Quantitative Stock Selection: Dynamic Factor Weights. Campbell R. Harvey Duke University National Bureau of Economic Research. Dynamic Factor Weights. 1. We have identified five factors based on univariate quintile sorts: PB(1), PB(5), Mom(1), RR(1), ROE(5)
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Campbell R. Harvey
National Bureau of Economic Research
1. We have identified five factors based on univariate quintile sorts: PB(1), PB(5), Mom(1), RR(1), ROE(5)
2. Fixed weight optimization involves pushing these five portfolio returns through an optimizer at some set level of volatility. The weights would serve as scores for individual securities.
3. Suppose the optimized weights are:
[Note the weights are set to sum to zero]
We would use these weights as scores and come up with a final scoring screen.
4. Suppose we think that RR only works when the term structure slope is greater than 1%. We create a 6th factor which is the interaction between RR and a dummy variable (Dum=1 if TS>100bp; 0 otherwise). The Dum is lagged one period.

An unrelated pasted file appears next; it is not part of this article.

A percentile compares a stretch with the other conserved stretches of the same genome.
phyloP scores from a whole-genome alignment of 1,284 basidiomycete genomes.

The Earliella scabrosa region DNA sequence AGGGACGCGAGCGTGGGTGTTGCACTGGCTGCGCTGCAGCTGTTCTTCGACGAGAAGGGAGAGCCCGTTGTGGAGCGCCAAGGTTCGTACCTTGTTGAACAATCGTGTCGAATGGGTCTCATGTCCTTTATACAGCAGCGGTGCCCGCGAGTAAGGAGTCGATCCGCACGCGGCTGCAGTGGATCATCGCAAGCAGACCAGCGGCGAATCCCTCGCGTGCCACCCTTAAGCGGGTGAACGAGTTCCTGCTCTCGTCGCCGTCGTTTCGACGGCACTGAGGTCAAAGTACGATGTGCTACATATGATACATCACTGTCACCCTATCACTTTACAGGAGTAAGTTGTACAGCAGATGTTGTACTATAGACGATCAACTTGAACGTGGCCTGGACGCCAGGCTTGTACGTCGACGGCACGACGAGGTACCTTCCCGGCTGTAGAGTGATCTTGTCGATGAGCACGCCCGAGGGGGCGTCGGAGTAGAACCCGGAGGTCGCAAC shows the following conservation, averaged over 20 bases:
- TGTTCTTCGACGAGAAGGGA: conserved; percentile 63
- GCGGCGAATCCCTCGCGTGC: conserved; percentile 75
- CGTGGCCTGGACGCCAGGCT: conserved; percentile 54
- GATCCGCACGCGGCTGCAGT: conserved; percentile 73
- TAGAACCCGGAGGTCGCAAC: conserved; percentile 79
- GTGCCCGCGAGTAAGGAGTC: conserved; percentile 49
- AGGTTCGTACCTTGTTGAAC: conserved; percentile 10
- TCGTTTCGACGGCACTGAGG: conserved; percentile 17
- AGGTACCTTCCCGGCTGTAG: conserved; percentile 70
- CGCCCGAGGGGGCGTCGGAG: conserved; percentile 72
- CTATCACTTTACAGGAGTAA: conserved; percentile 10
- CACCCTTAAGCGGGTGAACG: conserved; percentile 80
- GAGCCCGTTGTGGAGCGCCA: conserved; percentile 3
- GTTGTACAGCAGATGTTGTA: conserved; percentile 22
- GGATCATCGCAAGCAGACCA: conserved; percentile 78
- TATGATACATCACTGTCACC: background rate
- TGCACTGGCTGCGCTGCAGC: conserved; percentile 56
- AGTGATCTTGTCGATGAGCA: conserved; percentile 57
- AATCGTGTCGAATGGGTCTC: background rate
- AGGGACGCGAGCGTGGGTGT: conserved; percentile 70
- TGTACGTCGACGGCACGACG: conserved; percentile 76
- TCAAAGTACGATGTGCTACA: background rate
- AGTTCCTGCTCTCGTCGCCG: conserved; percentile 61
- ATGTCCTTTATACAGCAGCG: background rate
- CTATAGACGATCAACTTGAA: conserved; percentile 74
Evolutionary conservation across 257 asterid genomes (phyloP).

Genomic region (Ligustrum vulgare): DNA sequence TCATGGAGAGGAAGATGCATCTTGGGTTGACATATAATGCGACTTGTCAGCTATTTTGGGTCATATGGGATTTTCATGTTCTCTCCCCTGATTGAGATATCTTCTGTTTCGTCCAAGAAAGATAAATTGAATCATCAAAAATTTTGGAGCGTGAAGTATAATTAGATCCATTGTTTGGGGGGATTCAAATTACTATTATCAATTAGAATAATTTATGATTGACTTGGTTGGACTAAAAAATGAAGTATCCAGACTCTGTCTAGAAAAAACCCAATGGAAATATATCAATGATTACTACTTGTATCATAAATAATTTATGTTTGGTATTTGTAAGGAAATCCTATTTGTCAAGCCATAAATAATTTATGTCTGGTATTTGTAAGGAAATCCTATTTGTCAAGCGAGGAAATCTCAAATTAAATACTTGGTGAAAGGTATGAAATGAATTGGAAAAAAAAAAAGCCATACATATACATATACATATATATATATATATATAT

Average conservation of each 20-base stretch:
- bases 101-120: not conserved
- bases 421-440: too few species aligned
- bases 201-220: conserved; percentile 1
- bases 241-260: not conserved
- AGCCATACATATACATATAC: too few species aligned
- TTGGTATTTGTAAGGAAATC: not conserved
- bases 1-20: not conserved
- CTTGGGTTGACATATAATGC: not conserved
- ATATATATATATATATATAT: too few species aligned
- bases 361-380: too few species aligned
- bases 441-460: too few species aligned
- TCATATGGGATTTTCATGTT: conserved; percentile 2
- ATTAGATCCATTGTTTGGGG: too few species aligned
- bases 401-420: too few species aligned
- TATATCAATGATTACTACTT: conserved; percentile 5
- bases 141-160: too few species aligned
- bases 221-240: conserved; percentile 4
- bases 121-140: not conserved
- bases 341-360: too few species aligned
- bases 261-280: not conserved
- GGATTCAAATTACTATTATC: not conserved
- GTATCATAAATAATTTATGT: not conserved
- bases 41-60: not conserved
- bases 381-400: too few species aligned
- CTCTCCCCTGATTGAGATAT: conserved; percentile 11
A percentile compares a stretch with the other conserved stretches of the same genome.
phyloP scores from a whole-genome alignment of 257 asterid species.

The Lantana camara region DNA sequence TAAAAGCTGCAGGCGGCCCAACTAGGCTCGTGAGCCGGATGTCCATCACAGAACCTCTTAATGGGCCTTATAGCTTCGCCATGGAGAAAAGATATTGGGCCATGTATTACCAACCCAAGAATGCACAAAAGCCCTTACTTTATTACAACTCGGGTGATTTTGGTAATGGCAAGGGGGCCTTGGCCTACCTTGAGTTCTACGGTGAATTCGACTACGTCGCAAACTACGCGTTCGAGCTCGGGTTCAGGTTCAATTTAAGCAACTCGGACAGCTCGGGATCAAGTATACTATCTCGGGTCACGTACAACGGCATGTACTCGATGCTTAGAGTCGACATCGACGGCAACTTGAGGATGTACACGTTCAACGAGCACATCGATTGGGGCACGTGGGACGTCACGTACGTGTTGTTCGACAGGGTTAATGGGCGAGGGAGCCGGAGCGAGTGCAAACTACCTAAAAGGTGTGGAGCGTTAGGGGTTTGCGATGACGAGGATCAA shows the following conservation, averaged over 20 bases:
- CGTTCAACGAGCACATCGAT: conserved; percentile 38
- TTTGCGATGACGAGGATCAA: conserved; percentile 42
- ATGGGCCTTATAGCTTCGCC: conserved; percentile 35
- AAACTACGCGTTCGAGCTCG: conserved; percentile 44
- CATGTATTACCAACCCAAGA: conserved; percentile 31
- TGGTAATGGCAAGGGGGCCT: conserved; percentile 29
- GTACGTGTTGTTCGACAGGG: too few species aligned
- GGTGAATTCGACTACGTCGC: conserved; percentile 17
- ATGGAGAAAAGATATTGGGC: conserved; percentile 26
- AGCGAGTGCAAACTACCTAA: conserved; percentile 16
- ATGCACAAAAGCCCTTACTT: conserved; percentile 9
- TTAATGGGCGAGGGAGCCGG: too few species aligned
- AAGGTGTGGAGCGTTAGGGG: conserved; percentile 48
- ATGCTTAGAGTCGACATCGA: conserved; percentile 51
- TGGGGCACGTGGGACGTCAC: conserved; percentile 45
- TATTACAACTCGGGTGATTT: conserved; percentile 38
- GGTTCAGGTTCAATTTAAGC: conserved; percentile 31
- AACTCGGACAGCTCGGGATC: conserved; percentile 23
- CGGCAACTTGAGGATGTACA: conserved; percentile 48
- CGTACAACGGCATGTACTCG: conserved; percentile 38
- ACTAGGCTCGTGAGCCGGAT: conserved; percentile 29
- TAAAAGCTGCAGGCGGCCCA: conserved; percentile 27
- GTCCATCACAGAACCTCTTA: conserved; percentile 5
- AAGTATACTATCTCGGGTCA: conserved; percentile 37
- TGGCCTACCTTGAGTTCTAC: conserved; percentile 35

5. We reoptimize with six portfolios (five ‘basis’ and one ‘dynamic trading strategy or DTS’)
6. We call this a DTS because is the return of an active strategy of investing in the RR portfolio only when TS>100bp.
8. The new weights are (all weights likely to change):
1.1 = RR(1)xDum
9. These new weights are dynamic. When lagged term structure is greater than 100bp, the RR factor gets a 0.9 weight (-0.2+1.1). When term structure is flat or negative, the weight is -0.2.
10. We don’t need to use discrete variables like dummies. We could use continuous variables.
11. We could have many different interaction variables. The variables could be different for each factor. It is even possible to interact two factors (however, be careful, to preserve the implementation, you must interact with the lagged value of the factor).
12. As the number of factors and interactions increase, we might need to Monte Carlo to achieve a stable frontier.